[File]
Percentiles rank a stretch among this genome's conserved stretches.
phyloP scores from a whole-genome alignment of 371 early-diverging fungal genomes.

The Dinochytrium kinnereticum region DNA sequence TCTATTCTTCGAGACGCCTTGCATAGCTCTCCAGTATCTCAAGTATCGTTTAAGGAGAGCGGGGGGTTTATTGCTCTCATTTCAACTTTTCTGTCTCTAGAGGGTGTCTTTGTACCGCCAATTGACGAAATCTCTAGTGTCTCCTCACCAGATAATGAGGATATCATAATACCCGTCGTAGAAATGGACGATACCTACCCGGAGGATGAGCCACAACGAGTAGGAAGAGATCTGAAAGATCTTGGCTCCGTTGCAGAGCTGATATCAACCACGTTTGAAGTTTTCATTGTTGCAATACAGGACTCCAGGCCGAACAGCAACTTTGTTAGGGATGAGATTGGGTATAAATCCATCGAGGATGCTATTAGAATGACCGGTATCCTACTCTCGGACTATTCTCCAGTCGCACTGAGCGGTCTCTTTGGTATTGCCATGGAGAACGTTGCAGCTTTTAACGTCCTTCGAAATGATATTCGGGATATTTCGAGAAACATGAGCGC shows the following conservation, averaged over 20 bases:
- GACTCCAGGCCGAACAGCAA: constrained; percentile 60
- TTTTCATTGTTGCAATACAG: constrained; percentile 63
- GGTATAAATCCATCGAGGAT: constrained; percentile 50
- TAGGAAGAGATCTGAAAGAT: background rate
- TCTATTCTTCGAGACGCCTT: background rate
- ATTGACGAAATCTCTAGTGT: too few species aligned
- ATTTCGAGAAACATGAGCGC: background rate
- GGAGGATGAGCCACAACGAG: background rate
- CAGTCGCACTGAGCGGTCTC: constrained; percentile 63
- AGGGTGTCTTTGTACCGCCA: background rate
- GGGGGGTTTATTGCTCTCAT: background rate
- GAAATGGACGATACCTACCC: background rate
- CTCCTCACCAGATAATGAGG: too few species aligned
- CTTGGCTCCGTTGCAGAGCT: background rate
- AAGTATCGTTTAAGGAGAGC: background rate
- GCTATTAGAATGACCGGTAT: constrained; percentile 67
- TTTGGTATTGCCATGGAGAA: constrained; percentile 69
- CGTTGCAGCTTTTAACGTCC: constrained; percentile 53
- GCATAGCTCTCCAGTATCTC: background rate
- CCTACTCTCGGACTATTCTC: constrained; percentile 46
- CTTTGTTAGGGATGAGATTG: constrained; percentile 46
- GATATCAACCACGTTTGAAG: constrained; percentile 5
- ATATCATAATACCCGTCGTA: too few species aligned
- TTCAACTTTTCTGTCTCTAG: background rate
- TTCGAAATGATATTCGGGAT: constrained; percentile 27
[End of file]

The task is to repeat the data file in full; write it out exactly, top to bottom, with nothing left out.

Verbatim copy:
Percentiles rank a stretch among this genome's conserved stretches.
phyloP scores from a whole-genome alignment of 371 early-diverging fungal genomes.

The Dinochytrium kinnereticum region DNA sequence TCTATTCTTCGAGACGCCTTGCATAGCTCTCCAGTATCTCAAGTATCGTTTAAGGAGAGCGGGGGGTTTATTGCTCTCATTTCAACTTTTCTGTCTCTAGAGGGTGTCTTTGTACCGCCAATTGACGAAATCTCTAGTGTCTCCTCACCAGATAATGAGGATATCATAATACCCGTCGTAGAAATGGACGATACCTACCCGGAGGATGAGCCACAACGAGTAGGAAGAGATCTGAAAGATCTTGGCTCCGTTGCAGAGCTGATATCAACCACGTTTGAAGTTTTCATTGTTGCAATACAGGACTCCAGGCCGAACAGCAACTTTGTTAGGGATGAGATTGGGTATAAATCCATCGAGGATGCTATTAGAATGACCGGTATCCTACTCTCGGACTATTCTCCAGTCGCACTGAGCGGTCTCTTTGGTATTGCCATGGAGAACGTTGCAGCTTTTAACGTCCTTCGAAATGATATTCGGGATATTTCGAGAAACATGAGCGC shows the following conservation, averaged over 20 bases:
- GACTCCAGGCCGAACAGCAA: constrained; percentile 60
- TTTTCATTGTTGCAATACAG: constrained; percentile 63
- GGTATAAATCCATCGAGGAT: constrained; percentile 50
- TAGGAAGAGATCTGAAAGAT: background rate
- TCTATTCTTCGAGACGCCTT: background rate
- ATTGACGAAATCTCTAGTGT: too few species aligned
- ATTTCGAGAAACATGAGCGC: background rate
- GGAGGATGAGCCACAACGAG: background rate
- CAGTCGCACTGAGCGGTCTC: constrained; percentile 63
- AGGGTGTCTTTGTACCGCCA: background rate
- GGGGGGTTTATTGCTCTCAT: background rate
- GAAATGGACGATACCTACCC: background rate
- CTCCTCACCAGATAATGAGG: too few species aligned
- CTTGGCTCCGTTGCAGAGCT: background rate
- AAGTATCGTTTAAGGAGAGC: background rate
- GCTATTAGAATGACCGGTAT: constrained; percentile 67
- TTTGGTATTGCCATGGAGAA: constrained; percentile 69
- CGTTGCAGCTTTTAACGTCC: constrained; percentile 53
- GCATAGCTCTCCAGTATCTC: background rate
- CCTACTCTCGGACTATTCTC: constrained; percentile 46
- CTTTGTTAGGGATGAGATTG: constrained; percentile 46
- GATATCAACCACGTTTGAAG: constrained; percentile 5
- ATATCATAATACCCGTCGTA: too few species aligned
- TTCAACTTTTCTGTCTCTAG: background rate
- TTCGAAATGATATTCGGGAT: constrained; percentile 27